Aetna’s customers include employer groups, individuals, college students, part-time and hourly workers, health plans, health care providers, governmental units, government-sponsored plans, labor groups and expatriates. They also noted that the competitive merger negotiations between the major insurers in the first half of the year meant that “the deal was reached as part of a robust auction process.” Glass Lewis advisers believe the benefits of the combined company’s larger scale and diversification will bring Aetna shareholders value, because the investors will retain a 70 percent equity share of the company following the merger. You can generally identify forward-looking statements by the use of forward-looking terminology such as “anticipate,” “believe,” “continue,” “could,” “estimate,” “expect,” “explore,” “evaluate,” “intend,” “may,” “might,” “plan,” “potential,” “predict,” “project,” “seek,” “should,” or “will,” or the negative thereof or other variations thereon or comparable terminology. For more information, see www.aetna.com and learn about how Aetna is helping to build a healthier world. @AetnaNews This communication does not constitute an offer to sell or the solicitation of an offer to buy any securities or a solicitation of any vote or approval. These forward-looking statements are only predictions and involve known and unknown risks and uncertainties, many of which are beyond Humana’s control.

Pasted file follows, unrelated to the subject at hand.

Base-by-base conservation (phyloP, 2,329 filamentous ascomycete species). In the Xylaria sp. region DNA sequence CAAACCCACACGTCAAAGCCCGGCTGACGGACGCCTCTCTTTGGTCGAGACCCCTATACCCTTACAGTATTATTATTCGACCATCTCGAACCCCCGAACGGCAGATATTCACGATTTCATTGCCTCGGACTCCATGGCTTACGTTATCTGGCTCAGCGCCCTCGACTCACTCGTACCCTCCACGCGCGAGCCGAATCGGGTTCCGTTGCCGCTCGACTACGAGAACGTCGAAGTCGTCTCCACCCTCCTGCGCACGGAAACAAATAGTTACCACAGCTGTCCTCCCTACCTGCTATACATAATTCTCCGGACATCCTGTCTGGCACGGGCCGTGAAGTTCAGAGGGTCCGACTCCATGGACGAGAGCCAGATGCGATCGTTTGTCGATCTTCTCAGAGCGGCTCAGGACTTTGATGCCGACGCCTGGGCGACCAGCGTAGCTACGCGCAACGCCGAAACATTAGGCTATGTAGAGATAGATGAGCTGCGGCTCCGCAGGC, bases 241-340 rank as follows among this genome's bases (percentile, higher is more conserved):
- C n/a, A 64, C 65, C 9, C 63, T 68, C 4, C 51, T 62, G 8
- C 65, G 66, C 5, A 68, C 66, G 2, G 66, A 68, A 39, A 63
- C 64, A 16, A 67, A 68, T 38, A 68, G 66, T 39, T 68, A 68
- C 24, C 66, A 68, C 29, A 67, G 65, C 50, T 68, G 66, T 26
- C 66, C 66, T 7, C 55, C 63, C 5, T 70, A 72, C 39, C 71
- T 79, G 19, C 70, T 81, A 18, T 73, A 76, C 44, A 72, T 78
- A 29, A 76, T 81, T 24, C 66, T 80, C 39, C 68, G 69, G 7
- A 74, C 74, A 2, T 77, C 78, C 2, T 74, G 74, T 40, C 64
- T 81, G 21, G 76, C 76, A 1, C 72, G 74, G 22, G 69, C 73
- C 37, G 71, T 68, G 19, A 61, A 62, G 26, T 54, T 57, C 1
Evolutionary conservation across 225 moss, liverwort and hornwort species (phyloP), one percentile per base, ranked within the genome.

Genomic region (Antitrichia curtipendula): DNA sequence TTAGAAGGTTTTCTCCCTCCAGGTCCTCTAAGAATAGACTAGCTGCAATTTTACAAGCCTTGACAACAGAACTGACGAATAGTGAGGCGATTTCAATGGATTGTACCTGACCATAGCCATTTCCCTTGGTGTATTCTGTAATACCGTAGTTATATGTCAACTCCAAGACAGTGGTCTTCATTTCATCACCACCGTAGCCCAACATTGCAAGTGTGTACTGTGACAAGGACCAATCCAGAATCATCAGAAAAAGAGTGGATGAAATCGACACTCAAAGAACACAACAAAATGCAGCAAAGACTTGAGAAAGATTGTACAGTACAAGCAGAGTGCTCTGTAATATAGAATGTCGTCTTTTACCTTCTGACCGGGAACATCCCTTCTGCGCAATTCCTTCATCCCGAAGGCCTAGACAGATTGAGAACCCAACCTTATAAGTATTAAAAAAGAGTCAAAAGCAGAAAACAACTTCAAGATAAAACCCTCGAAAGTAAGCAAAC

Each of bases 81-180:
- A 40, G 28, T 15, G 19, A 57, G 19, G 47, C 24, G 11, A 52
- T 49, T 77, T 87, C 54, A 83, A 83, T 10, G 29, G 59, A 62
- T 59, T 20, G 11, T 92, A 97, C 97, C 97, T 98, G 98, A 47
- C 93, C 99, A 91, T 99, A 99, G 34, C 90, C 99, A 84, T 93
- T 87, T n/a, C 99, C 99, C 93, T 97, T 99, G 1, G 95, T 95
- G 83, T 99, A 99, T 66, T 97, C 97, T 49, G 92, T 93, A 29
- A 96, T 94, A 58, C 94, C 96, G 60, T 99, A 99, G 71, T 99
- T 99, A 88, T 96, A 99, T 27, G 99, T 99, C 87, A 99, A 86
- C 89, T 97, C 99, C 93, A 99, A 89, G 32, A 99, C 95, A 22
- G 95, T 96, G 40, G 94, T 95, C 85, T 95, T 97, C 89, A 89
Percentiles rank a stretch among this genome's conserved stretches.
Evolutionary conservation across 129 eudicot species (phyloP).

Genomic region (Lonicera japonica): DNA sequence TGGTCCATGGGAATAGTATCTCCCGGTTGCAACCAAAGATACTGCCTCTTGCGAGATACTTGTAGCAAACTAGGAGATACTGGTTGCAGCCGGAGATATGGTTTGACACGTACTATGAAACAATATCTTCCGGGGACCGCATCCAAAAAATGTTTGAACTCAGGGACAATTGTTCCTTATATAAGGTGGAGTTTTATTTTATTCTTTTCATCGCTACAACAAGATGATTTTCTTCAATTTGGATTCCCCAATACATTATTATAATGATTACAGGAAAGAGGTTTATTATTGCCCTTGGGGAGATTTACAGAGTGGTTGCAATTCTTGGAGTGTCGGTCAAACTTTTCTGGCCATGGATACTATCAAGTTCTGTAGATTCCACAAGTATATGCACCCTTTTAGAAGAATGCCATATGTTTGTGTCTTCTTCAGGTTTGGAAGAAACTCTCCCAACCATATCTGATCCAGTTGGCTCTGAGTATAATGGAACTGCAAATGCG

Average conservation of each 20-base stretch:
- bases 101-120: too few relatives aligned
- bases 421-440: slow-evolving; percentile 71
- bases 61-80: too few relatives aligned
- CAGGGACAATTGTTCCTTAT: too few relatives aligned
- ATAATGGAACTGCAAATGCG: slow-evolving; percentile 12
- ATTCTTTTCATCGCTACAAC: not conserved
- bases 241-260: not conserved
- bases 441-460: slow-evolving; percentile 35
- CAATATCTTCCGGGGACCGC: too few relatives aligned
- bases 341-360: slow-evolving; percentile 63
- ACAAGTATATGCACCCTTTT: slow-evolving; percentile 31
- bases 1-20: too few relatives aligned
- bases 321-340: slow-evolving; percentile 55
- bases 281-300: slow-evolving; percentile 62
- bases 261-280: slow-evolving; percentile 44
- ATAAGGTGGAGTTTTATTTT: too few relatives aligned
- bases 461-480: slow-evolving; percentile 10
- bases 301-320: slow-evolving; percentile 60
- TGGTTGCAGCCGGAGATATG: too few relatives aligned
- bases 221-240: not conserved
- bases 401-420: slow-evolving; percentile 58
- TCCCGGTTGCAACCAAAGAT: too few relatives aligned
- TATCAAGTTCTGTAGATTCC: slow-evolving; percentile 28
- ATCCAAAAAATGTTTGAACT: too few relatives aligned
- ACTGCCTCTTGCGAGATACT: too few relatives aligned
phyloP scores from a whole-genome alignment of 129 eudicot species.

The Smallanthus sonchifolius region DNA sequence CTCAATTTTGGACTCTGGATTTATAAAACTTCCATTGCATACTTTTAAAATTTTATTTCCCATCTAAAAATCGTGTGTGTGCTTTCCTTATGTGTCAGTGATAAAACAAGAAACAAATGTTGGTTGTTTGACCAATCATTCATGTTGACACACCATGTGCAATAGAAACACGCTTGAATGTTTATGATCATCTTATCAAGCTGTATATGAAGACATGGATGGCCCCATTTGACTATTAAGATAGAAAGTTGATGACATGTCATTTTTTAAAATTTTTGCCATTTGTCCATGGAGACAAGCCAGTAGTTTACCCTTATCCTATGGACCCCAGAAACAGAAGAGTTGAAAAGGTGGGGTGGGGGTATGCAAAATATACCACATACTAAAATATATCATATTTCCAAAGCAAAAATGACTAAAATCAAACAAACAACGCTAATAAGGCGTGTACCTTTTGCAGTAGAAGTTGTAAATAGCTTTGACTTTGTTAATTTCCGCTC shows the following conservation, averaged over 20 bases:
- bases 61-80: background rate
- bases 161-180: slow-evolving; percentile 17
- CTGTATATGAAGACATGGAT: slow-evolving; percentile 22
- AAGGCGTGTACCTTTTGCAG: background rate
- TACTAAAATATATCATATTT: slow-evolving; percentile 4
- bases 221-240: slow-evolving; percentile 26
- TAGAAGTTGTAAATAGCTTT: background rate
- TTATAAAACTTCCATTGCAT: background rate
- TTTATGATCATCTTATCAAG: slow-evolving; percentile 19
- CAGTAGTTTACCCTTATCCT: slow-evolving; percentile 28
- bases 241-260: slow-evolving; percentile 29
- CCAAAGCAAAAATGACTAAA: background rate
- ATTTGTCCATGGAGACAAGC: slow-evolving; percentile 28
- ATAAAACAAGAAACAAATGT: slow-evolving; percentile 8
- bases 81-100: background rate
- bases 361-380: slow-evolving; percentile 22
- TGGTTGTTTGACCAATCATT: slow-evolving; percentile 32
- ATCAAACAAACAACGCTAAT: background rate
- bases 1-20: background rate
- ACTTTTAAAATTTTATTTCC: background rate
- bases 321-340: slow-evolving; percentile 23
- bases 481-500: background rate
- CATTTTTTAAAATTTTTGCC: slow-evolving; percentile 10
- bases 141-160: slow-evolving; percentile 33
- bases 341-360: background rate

This provision may result in significant windfalls for executives,” the proxy advisory firm noted, though not with enough concern to diminish support for the deal. Important risk factors could cause actual future events to differ materially from those currently expected by Humana’s management, including, but not limited to: the risk that a condition to closing of the proposed acquisition may not be satisfied, the risk that a regulatory approval that may be required for the proposed acquisition is delayed, is not obtained or is obtained subject to conditions that are not anticipated and the outcome of various litigation matters related to the proposed acquisition.

No assurances can be given that any of the events anticipated by the forward-looking statements will transpire or occur, or if any of them do occur, what impact they will have on the results of operations, financial condition or cash flows of Aetna or Humana. Neither Aetna nor Humana assumes any duty to update or revise forward-looking statements, whether as a result of new information, future events or otherwise, as of any future date. Copies of the documents filed with the SEC by Aetna are available free of charge on Aetna’s internet website at http://www.Aetna.com or by contacting Aetna’s Investor Relations Department at 860-273-2402. Theoretically, insurers would pass on lower prices as savings to policyholders — especially now that they must spend set amounts of their revenues on health care, under federal law. Federal and state regulators are expected to consider carefully how consolidation among the four major health insurers impacts not just consumers but providers across health care markets.

Anthem and Cigna have filed preliminary proxy information and are urging their shareholders to support the deal, but the firms have not yet scheduled a vote.